May 2020 – Stray Dogs in Strumica Awareness Week
There are in excess of more than 5000 stray dogs across the City of Strumica by some estimates. Stray dog overpopulation causes serious welfare concerns and disruption to local communities and ecosystems. During Stray Dogs in Strumica Awareness Month the Animal Lovers Strumica is encouraging members of the public who are in contact with a stray dogs to take part in Capture, Neuter, and Return (CNR) to help tackle the issues that accompany stray dog overpopulation.
We have created a simple form for anyone interested in participating, to sign it up and inform other people who could possibly be willing to participate. Animal Lovers Strumica will be raising funds to support this programme and other similar in the upcoming months.
Please sign up ONLY if you know or you are taking care of a stray dog that doesn’t have owners and its chipped.
Below are some frequently asked questions with answers about stray dogs, CNR, and what to do if you see stray dog in your area:
Many dogs are left behind when their owners are no longer willing to look after them or have moved house. In some cases dogs have been dumped, are lost, or sadly their owners have passed away. Of course there are also those dogs that are born on the streets. These dogs are starving and scavenging in order to survive. Their offspring will be strays as well, meaning they have not had interaction with humans and are often afraid of us. If they are not spayed or neutered, stray dogs and their offspring continue to multiply.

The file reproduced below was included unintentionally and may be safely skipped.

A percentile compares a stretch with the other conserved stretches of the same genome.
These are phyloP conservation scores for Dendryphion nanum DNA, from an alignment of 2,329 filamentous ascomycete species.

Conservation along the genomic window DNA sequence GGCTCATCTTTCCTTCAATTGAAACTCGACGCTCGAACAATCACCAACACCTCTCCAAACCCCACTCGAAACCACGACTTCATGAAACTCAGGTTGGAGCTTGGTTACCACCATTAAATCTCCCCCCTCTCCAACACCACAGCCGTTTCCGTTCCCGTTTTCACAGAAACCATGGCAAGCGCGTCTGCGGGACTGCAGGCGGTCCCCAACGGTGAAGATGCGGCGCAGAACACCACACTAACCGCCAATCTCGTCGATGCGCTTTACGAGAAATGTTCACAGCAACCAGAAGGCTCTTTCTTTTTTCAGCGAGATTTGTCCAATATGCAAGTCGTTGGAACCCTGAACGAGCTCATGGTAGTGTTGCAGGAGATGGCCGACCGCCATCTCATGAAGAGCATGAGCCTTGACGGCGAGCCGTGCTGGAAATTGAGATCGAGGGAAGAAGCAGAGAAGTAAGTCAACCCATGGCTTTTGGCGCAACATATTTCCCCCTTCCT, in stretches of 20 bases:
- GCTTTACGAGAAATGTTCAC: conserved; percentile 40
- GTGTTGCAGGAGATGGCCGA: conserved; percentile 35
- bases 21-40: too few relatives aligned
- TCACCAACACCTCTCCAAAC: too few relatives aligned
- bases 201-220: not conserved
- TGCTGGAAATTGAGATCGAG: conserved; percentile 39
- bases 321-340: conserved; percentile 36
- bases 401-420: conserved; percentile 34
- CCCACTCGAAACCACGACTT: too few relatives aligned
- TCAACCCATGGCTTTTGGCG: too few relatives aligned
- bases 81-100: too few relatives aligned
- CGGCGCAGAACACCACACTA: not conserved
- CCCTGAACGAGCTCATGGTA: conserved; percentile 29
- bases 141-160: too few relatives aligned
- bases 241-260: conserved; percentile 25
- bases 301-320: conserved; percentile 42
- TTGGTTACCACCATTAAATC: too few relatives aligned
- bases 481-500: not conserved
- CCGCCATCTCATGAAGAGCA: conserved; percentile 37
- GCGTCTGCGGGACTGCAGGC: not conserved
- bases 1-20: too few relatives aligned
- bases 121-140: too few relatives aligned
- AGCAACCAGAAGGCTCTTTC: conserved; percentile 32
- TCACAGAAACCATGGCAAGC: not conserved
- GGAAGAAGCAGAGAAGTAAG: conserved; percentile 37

This was a widespread view in the past— one that was even shared by some vets— but this recommendation was based on opinion rather than hard fact. There is no evidence to suggest that allowing a dog to have a litter of puppies confers any health benefits. The best veterinary advice now is that in the vast majority of cases, spay/neuter is the healthier option and should be the natural choice.
If members of your community are complaining about the dogs and pushing for an alternative solution, Animal Lovers believe that the best way forward is education. Do your best to talk to your neighbours about CNR and explain the benefits, and how over time it will reduce the number of dogs in the area naturally and humanely. You can explain to them that relocating the dogs or euthanising them will only create a ‘vacuum effect’, in which a new colony of dogs will eventually come in and take over the area, perpetuating the problem. In addition, relocation may be stressful for the dogs that are being moved, and for any dogs that may be in the area they are moved to. If the dogs are moved to an area that did not previously have a colony of dogs, it can have a detrimental effect on the local wildlife.